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Biol Psychiatry. 2014 Jan 15;75(2):124-31. doi: 10.1016/j.biopsych.2013.05.019. Epub 2013 Jun 27.

Enhanced orbitofrontal cortex function and lack of attentional bias to cocaine cues in recreational stimulant users.

Author information

1
Department of Psychology and Department of Psychiatry, University of Cambridge, Behavioural and Clinical Neuroscience Institute, Cambridge, United Kingdom. Electronic address: ds555@cam.ac.uk.
2
Department of Psychology and Department of Psychiatry, University of Cambridge, Behavioural and Clinical Neuroscience Institute, Cambridge, United Kingdom.
3
Department of Psychology and Department of Psychiatry, University of Cambridge, Behavioural and Clinical Neuroscience Institute, Cambridge, United Kingdom; GlaxoSmithKline, Clinical Unit Cambridge, Cambridge, United Kingdom; Cambridgeshire and Peterborough National Health Service Foundation Trust, Cambridge, United Kingdom.

Abstract

BACKGROUND:

Although cocaine is known to be a highly addictive drug, there appears to be a select subset of individuals who are able to use the substance recreationally without developing dependence. These individuals do not report experiencing feelings of craving for cocaine, an important distinction from dependent users. However, no prior studies have compared attentional bias with cocaine cues between these groups to confirm this difference. Additionally, previous investigations into cognitive abilities in these individuals have been conflicting, and no research has been conducted on the neurobiological processes underlying cognitive functioning in this group.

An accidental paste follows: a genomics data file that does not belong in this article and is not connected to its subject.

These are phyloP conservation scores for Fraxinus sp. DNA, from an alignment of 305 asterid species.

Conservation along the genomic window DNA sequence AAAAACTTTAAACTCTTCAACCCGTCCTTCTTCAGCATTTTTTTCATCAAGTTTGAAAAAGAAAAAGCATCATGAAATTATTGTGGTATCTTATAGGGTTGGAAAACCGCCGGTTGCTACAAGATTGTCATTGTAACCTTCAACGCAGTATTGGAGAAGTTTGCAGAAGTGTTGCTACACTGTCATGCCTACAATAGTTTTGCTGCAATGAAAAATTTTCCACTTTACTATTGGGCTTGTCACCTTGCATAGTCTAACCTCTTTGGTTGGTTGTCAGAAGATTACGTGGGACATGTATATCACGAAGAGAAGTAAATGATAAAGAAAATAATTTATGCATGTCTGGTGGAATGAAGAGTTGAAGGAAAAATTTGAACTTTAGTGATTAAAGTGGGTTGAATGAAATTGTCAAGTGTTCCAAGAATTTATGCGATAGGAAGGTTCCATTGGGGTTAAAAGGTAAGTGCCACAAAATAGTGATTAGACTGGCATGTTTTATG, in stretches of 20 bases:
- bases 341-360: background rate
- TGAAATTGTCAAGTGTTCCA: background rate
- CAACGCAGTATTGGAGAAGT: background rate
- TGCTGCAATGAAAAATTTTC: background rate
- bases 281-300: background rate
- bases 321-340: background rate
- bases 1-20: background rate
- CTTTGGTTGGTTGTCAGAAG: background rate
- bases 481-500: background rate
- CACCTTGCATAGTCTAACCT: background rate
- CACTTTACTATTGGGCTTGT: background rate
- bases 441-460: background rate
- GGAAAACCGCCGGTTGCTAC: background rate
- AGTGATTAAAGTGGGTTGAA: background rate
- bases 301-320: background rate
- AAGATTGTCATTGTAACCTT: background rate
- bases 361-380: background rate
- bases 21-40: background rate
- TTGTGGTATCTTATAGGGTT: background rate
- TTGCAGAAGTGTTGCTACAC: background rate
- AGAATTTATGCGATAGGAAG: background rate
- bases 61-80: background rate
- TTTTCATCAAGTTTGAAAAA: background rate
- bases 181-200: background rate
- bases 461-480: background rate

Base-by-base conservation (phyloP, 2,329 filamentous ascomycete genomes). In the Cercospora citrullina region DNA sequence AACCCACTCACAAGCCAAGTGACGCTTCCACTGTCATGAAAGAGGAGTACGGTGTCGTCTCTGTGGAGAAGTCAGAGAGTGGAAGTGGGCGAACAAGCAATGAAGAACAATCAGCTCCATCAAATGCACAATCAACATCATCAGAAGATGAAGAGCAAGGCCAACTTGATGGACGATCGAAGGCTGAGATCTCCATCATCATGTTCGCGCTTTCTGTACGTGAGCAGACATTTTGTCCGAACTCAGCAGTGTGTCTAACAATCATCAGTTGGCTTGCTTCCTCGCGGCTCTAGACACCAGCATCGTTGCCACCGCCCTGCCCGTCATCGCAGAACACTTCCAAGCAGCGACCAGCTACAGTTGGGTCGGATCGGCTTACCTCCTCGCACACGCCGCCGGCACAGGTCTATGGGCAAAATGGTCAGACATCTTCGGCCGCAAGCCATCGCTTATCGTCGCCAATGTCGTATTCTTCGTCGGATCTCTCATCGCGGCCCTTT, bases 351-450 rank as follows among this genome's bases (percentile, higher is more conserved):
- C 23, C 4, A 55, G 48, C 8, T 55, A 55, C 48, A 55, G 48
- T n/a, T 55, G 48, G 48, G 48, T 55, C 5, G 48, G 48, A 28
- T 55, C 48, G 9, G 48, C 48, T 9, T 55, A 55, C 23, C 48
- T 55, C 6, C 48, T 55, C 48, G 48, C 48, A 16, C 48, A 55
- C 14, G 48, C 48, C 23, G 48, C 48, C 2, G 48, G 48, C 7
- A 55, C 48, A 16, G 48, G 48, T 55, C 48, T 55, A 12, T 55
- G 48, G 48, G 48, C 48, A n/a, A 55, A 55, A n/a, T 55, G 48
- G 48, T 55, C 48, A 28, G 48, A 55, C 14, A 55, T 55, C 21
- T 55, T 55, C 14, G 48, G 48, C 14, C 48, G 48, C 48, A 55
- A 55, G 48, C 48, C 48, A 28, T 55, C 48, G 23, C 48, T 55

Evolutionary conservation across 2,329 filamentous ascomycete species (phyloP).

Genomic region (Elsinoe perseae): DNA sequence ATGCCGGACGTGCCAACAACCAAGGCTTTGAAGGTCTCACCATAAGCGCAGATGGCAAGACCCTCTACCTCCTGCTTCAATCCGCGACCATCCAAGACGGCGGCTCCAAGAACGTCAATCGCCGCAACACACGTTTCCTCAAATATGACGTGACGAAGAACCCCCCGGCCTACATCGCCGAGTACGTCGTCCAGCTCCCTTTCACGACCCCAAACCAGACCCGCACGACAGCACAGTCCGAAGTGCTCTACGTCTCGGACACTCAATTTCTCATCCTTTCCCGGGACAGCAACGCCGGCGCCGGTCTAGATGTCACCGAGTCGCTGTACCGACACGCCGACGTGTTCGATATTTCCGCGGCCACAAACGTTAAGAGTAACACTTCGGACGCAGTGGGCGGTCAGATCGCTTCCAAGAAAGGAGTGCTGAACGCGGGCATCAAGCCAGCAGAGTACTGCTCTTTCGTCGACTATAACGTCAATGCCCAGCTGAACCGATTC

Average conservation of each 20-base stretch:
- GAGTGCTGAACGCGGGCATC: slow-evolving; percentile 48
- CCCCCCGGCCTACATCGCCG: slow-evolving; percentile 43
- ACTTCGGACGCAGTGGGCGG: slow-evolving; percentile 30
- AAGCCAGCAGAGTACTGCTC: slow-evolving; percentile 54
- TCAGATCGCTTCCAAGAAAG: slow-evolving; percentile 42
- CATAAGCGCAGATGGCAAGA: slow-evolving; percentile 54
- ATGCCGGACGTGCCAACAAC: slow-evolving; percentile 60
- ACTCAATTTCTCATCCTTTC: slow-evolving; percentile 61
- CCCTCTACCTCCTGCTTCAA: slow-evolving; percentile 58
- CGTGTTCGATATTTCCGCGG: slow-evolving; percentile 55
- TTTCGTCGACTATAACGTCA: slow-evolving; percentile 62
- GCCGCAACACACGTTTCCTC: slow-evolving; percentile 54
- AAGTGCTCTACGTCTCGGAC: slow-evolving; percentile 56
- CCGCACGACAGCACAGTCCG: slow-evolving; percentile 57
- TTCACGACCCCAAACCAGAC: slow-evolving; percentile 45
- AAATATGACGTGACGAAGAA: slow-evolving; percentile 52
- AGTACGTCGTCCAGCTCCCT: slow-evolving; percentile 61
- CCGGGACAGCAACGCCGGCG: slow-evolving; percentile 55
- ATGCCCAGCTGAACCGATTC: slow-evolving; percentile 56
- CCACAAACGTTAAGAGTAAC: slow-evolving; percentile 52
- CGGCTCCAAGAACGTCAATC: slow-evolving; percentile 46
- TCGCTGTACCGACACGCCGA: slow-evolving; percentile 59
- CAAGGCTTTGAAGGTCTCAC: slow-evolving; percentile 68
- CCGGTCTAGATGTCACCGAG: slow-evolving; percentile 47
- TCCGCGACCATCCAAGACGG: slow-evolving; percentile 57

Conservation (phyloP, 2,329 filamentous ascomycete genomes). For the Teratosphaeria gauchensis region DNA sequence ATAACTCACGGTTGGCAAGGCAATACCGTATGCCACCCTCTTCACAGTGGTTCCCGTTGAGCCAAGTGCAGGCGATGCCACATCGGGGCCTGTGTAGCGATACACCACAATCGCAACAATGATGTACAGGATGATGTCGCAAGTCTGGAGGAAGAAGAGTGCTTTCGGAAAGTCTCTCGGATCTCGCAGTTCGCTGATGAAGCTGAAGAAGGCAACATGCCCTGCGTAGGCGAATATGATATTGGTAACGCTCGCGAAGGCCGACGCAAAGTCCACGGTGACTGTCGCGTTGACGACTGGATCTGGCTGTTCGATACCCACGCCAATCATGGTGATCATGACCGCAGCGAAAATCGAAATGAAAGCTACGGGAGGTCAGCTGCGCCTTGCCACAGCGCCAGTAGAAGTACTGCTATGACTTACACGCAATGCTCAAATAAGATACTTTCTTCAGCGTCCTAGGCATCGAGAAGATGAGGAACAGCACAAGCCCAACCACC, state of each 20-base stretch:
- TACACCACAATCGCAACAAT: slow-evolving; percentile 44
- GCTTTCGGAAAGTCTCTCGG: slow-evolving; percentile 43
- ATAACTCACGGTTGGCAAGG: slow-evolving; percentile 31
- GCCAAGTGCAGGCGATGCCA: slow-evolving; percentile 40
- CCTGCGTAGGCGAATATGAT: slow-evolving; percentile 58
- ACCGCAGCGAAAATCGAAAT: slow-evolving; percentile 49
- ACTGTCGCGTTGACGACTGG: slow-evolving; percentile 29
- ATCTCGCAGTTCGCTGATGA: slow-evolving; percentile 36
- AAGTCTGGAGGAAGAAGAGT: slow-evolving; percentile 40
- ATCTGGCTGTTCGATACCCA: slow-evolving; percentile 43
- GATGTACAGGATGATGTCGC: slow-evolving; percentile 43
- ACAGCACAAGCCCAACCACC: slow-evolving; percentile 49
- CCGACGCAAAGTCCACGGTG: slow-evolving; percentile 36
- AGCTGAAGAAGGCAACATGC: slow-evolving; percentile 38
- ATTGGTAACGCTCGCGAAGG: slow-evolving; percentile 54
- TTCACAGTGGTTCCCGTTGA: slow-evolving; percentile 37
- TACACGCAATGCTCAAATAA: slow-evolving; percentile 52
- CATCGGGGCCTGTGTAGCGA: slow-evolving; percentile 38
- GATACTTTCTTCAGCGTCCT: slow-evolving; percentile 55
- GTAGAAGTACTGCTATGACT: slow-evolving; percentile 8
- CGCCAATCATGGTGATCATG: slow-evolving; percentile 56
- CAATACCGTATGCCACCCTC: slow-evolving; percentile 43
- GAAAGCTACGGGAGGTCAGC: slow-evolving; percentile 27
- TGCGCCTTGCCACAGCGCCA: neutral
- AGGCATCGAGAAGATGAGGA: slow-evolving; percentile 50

METHODS:

This study administered the emotional cocaine-word Stroop to 27 recreational cocaine users, 50 stimulant-dependent individuals, and 52 healthy control participants during functional magnetic resonance imaging scanning. Behavioral and functional imaging results were compared between groups to assess attentional bias and cognitive effort to resist salient cocaine stimuli.

RESULTS:

Recreational users did not exhibit attentional bias to the cocaine words and did not differ from control subjects on task performance. Conversely, stimulant-dependent individuals were significantly more impaired on the task. Recreational participants also displayed a unique pattern of activation during performance, with significant underactivation in the orbitofrontal and anterior cingulate cortices compared with both dependent users and control subjects.

CONCLUSIONS:

The absence of bias to cocaine-related stimuli in recreational users indicates they do not share attentional preference for these words with dependent users. Their distinct pattern of activation suggests a decreased need for cognitive control due to diminished desire for the drug, potentially serving as a resilience factor against dependence.

KEYWORDS:

Cocaine; Stroop; craving; fMRI; orbitofrontal cortex; recreational

PMID:
23809860
DOI:
10.1016/j.biopsych.2013.05.019
[Indexed for MEDLINE]

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